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178. 3D Dungeon – Posters, body parts and hitpoints

October 26, 2014

I have a new respect for the developers of FPS shooters. There is a lot of work.

I’ve just included the ability to put text and pictures on dungeon walls, and also programmed the damage system, ie what happens when you shoot something. This means figuring out how damage fits into the classes I have already.

I also laboriously broke the spider model into different parts so a head shot would do more damage than a leg shot.

So that’s what I’ll talk about here.

Damage system

When you shoot (say) a spider, the damage you cause depends on several things, including

  • how accurate you are
  • where you hit it
  • the weapon you are using (which may affect accuracy too)

So I’m approaching it like this.


When you touch the screen, I will adjust for accuracy by adding a random change to the x,y position, the size of which may depend on things like your weapon, how tired or hungry you are, etc. I haven’t programmed this yet, but it will be easy.

Hit points and health

I am giving hitpoints to each weapon and health to each enemy object. When you hit an object, the damage caused will equal the hitpoints of the weapon, adjusted for the body part you hit (if available for that object). Some objects may not be affected by certain weapons, too.

This should not be programmed in the main draw function, nor in the player class. Object damage should be handled by the target that you hit. So when I identify the target, I run a function in that target’s class, to calculate damage, and give it the name of the weapon, and the body part I hit. The function gets the weapon hitpoints, adjusts them for body part hit (eg if head, multiply by 3, but if legs, multiply by 0.2), and deducts them from the target’s health.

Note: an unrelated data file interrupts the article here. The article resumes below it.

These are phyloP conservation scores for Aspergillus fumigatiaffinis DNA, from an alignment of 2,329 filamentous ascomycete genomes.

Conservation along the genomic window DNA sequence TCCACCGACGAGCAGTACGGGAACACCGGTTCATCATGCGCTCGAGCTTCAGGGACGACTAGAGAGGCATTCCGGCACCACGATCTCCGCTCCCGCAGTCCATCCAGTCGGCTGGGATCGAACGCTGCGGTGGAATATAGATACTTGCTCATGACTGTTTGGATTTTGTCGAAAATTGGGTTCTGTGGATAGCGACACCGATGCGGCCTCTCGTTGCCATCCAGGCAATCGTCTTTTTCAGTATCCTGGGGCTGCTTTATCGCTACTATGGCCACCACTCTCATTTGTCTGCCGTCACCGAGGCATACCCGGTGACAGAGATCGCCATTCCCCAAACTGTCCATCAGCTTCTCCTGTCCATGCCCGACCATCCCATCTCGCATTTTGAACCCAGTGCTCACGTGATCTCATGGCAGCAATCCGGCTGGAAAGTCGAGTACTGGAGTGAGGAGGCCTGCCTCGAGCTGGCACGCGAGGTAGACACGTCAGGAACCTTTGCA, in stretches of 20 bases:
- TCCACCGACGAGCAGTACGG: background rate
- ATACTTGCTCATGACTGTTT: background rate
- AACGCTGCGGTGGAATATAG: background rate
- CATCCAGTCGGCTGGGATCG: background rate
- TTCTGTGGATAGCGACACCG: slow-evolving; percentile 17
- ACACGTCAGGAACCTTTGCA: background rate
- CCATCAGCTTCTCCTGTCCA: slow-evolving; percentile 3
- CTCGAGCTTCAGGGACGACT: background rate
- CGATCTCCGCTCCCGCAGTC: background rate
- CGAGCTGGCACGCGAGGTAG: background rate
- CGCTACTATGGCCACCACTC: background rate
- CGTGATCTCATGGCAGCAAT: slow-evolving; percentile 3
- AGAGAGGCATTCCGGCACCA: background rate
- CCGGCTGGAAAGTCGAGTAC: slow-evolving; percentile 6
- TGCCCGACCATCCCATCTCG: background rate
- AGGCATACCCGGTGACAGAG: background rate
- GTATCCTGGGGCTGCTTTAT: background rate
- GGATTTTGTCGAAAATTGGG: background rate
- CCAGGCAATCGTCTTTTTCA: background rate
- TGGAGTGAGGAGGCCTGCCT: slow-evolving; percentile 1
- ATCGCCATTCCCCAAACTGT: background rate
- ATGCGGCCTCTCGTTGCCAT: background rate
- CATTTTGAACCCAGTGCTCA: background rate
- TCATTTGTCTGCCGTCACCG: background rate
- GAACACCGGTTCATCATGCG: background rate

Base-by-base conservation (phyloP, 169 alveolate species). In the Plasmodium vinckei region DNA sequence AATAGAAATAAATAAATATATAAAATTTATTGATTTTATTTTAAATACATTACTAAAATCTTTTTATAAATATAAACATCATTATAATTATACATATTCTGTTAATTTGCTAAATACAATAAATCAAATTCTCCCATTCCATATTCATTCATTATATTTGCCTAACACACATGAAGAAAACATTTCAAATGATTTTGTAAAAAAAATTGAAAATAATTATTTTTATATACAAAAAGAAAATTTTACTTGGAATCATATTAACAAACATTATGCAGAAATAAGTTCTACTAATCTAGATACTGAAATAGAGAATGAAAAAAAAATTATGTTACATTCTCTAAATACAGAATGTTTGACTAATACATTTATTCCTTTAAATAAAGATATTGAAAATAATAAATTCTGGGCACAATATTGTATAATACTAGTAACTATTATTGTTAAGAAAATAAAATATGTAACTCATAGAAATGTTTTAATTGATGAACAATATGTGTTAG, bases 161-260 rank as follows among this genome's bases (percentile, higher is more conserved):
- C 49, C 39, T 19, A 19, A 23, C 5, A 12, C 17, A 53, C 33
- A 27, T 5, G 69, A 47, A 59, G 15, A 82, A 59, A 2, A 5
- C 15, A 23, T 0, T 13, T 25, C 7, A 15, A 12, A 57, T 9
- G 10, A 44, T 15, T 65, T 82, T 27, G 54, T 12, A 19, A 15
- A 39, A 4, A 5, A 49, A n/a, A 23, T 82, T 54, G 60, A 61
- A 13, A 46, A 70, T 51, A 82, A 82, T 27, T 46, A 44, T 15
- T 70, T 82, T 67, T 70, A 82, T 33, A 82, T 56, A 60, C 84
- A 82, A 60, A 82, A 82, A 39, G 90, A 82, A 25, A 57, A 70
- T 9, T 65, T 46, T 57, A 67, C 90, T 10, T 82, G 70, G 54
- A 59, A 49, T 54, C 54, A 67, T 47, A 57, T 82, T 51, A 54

The target dies when the health goes to zero or less. What happens then?

I’d like to delete the target object, but at the time I find out it is dead, I am inside a function in that same object class, and an object can’t delete itself.

So what I do is add it to a table of objects to be deleted, and I get the main draw function to loop through that table each frame, deleting anything in it.

I will think about special effects for death, but not yet. Keep it simple at first. Right now, dead targets just disappear.

I also thought about showing the health of the target on the screen, but I haven’t really begun designing the display, so that will be for later, too.

 Breaking models up into parts

My spider model came in one piece. Using Blender, I managed to break it roughly into three parts – head, body and legs – but it was very manual, requiring me to delete vertices manually to create breaks in the model, and not much fun. I hope I can find a better way for my other models.

Anyway, my spider model now comes into Codea in three chunks, each of which goes into a separate mesh, enabling me to tell which part I shot.

Putting posters and text on the walls

The dungeon walls get a bit boring after a while. I can use different textures for the walls, with a little effort, or I can decorate the walls with text or images.

It’s pretty easy to add 2D images to walls. I simply tell Codea the image name, the tile location, the rotation angle (0, 90, 180, or 270 degrees), and the scaling (eg 0.05) to apply to the image. The rotation angle is needed because Codea needs to turn the image the right way, and it also needs to place the image slightly in front of the wall. I find one pixel in front works fine for the dungeon (if you draw the image much closer to the wall, this confuses OpenGL, and the image will flicker).

For text images, I downloaded some bloody Halloween fonts and found a good one, used an image editor to create an image with some text, then imported them to Codea. When creating the images, I set the transparency below 100%, so that when it is placed over the wall, some of the wall texture shows through, making it look more real.

I realise I’ve skated over the details in this post, but I didn’t want to bore you with a lot of code that might not interest you. Write to me if you want to discuss anything.

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